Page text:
Fresh clashes have broken out between police and protesters in a southern Chinese city, part of a wave of Covid lockdown-sparked demonstrations across the country that have morphed into demands for political freedoms.
China's top security body warned late on Tuesday night that authorities would "crack down" on the protests, which are the most widespread since pro-democracy rallies in 1989 that were crushed with deadly force.
The protests erupted over the weekend across major cities, including Beijing and Shanghai, with China's vast security apparatus moving swiftly to smother any further unrest.
But new clashes broke out in China's southern city of Guangzhou on Tuesday night and into Wednesday, according to witnesses and social media footage verified by AFP.
Security personnel in hazmat suits formed ranks shoulder-to-shoulder, taking cover under see-through riot shields, to make their way down a street in the southern city's Haizhu district as glass smashed around them, videos posted on social media showed.
In the footage people could be heard screaming and shouting, as orange and blue barricades were pictured strewn across the ground.
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People are seen throwing objects at the police, and later nearly a dozen men are filmed being taken away with their hands bound with cable ties.
A Guangzhou resident surnamed Chen told AFP on Wednesday that he witnessed around 100 police officers converge on Houjiao village in Haizhu district and arrest at least three men on Tuesday night.
Anger over China's zero-Covid policies -- which involves lockdowns of huge numbers of people and has strangled the economy -- has been the trigger for the protests.
A deadly fire last week in Urumqi, the capital of the northwestern region of Xinjiang, was the catalyst for the outrage, with people blaming Covid curbs for trapping victims inside the burning building.
But demonstrators have also demanded much wider political reforms in communist China, with some even calling for President Xi Jinping to stand down.
Signalling its zero-tolerance approach to the protests, China's top security body called for a "crackdown" on what it described as "hostile forces".
The body -- which oversees all domestic law enforcement in China -- also agreed at its meeting that it was time to "crack down on illegal criminal acts that disrupt social order" as well as "safeguard overall social stability".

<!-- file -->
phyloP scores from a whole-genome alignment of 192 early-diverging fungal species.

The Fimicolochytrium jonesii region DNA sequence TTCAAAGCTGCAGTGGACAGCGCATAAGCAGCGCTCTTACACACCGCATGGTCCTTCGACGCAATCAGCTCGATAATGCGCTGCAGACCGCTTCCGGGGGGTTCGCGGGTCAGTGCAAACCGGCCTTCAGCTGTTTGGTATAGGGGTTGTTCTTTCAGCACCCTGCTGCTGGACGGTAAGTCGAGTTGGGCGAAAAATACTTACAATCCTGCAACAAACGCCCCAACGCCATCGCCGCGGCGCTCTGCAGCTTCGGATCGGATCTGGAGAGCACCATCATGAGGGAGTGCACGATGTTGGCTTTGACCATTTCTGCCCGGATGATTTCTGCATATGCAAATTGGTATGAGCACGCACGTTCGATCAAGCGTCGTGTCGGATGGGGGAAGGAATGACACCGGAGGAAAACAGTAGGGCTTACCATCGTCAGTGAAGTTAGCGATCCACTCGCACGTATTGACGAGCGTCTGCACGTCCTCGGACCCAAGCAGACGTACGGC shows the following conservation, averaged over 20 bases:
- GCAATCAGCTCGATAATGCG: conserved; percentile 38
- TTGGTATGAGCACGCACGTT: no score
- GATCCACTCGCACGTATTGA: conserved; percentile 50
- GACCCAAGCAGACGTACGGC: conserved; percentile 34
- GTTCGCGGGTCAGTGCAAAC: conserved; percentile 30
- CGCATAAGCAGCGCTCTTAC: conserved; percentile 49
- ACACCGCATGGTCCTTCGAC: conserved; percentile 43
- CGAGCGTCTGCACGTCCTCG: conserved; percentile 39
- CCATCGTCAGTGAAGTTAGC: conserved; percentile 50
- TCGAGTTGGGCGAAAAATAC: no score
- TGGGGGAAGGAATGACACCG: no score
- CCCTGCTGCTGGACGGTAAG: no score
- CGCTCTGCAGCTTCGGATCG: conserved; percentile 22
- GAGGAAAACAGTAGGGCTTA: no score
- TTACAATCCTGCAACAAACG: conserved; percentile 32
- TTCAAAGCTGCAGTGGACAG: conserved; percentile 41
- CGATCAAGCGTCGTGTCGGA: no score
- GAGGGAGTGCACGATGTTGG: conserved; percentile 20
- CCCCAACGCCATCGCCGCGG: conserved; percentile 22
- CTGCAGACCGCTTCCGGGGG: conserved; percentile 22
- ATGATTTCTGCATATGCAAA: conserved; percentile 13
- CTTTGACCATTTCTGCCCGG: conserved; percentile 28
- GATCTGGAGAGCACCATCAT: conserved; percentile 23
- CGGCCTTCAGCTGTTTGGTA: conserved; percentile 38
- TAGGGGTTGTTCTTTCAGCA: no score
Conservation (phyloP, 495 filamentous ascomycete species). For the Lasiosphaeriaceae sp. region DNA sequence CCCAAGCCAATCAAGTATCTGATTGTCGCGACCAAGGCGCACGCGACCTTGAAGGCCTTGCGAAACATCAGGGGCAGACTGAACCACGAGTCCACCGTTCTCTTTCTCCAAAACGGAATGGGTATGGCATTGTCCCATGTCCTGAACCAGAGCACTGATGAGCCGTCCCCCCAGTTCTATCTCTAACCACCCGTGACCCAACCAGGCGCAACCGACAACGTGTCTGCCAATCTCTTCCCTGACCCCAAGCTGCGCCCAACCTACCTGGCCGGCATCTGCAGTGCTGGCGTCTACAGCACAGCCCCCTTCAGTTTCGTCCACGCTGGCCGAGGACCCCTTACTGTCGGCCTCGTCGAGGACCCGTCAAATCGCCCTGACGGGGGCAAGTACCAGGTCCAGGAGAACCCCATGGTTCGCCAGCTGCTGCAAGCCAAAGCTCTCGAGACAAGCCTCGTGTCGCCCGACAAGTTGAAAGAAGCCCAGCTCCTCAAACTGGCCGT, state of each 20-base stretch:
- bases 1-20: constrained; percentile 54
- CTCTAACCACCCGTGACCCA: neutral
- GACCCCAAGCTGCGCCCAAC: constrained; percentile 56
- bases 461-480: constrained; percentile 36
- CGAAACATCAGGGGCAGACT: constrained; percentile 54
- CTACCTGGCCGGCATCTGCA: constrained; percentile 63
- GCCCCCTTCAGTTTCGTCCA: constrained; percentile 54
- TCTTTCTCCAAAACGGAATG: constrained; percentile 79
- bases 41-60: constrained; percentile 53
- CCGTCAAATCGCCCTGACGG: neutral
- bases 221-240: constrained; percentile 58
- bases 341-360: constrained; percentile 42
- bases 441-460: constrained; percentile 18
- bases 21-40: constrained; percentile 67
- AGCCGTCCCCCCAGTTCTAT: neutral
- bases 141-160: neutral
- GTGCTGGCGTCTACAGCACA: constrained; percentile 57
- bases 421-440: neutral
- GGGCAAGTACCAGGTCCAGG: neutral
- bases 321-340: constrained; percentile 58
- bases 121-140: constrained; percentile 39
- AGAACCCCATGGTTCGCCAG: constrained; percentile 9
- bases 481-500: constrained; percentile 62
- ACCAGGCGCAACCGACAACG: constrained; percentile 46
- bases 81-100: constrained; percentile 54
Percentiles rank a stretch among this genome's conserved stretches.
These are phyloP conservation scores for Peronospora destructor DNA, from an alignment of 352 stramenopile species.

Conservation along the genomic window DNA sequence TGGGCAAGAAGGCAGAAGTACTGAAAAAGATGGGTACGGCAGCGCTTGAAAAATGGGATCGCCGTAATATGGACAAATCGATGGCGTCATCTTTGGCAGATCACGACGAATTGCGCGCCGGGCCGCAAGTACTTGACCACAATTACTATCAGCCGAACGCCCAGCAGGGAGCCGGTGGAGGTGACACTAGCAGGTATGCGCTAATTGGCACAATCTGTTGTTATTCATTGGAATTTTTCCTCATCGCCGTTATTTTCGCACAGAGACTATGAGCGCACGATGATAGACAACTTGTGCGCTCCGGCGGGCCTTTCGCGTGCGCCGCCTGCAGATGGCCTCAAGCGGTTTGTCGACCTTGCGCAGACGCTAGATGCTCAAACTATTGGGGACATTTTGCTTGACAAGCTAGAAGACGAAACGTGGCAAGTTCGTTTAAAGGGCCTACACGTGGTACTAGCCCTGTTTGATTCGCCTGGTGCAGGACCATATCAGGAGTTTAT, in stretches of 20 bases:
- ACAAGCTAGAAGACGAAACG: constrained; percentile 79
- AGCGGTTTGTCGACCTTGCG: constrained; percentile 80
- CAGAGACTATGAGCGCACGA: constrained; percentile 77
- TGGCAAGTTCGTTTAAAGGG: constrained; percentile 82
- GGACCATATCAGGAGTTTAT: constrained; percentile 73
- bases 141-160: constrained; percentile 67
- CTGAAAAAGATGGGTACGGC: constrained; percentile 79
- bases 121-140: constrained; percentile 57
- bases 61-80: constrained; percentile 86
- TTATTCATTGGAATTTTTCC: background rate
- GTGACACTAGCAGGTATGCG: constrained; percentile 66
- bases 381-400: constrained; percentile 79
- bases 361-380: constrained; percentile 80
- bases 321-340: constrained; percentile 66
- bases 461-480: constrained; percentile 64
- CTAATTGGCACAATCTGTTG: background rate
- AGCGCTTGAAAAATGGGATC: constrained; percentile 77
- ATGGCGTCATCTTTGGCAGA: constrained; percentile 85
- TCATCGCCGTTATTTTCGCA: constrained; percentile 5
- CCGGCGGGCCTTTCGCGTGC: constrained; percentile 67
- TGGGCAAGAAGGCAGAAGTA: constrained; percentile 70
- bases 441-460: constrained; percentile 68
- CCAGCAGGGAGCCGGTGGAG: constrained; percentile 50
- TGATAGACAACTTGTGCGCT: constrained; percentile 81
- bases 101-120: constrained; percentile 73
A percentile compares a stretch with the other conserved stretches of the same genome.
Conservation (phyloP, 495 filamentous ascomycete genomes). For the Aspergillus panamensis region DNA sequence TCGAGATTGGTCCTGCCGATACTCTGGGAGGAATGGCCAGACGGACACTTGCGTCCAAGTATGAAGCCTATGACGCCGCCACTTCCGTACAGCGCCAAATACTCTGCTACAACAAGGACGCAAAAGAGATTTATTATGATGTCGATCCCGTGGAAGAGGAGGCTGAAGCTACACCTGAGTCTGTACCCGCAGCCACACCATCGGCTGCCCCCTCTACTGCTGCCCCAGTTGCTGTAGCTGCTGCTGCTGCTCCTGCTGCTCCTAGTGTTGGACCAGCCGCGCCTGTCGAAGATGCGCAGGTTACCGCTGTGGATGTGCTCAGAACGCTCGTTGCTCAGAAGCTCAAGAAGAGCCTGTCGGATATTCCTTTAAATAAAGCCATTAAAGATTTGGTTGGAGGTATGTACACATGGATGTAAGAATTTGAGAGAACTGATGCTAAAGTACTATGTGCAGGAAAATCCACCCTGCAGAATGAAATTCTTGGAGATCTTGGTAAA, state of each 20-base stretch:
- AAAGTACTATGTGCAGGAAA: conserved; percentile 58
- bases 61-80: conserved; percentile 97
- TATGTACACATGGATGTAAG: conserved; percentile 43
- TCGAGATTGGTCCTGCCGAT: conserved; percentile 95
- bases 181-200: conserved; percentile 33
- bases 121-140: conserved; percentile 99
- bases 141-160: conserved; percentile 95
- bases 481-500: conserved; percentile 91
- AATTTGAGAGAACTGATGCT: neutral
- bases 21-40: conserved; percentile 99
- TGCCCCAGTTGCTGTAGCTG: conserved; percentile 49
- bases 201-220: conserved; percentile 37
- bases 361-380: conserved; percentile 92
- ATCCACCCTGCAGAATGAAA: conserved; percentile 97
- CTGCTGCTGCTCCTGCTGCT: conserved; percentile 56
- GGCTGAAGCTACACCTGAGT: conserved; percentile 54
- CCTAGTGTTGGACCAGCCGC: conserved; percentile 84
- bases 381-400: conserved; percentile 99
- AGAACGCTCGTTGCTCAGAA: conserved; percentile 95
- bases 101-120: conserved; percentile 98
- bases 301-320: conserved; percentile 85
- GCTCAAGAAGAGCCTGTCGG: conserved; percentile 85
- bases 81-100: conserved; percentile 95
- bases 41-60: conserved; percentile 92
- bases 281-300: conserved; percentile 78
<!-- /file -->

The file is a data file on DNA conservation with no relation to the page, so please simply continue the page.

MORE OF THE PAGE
The warning came after a heavy police presence across Beijing and Shanghai on Tuesday appeared to have quelled protests in those cities.
Some rallies did go ahead elsewhere on Monday and Tuesday, however.
At Hong Kong's oldest university, over a dozen people led the crowd Tuesday in chanting slogans such as "give me liberty or give me death".
"We are not foreign forces, we are Chinese citizens. China should have different voices," one woman shouted, while another held a placard mourning victims of the Urumqi fire.
In Hangzhou, just over 170 kilometres (105 miles) southwest of Shanghai, there was heavy security and sporadic protests in the city's downtown on Monday night.
'Disregarding human lives'
China's strict control of information and continued travel curbs have made verifying protester numbers across the vast country very challenging.
But the widespread rallies seen over the weekend are exceptionally rare in China.
The 1989 pro-democracy protests ended in bloodshed when the military moved in to Tiananmen Square in Beijing.
The latest unrest has drawn global attention, with solidarity protests springing up from Melbourne to Washington.
"Officials are borrowing the pretext of Covid, but using excessively strict lockdowns to control China's population," said one 21-year-old Chinese protester in Washington, who gave only his surname, Chen.
"They disregarded human lives and caused many to die in vain," he told AFP.
US Secretary of State Antony Blinken said Tuesday that Washington's position was "the same everywhere", and that was to "support the right of people everywhere, to peacefully protest to make known their views, their concerns, and their frustrations".
While China's leaders are committed to zero-Covid, there have been some signs that central authorities may be seeking a path out of the rigid policy.
China's National Health Commission (NHC) announced on Tuesday a renewed effort to expand low vaccination rates among the elderly -- long seen as a key obstacle to relaxing the measures.
Many fear that opening the country up while swaths of the population remain not fully immunised could overwhelm China's healthcare system and cause more than a million deaths.
China logged 37,612 domestic cases Wednesday, down from record highs over the weekend and comparatively tiny compared to caseloads in the West at the height of the pandemic.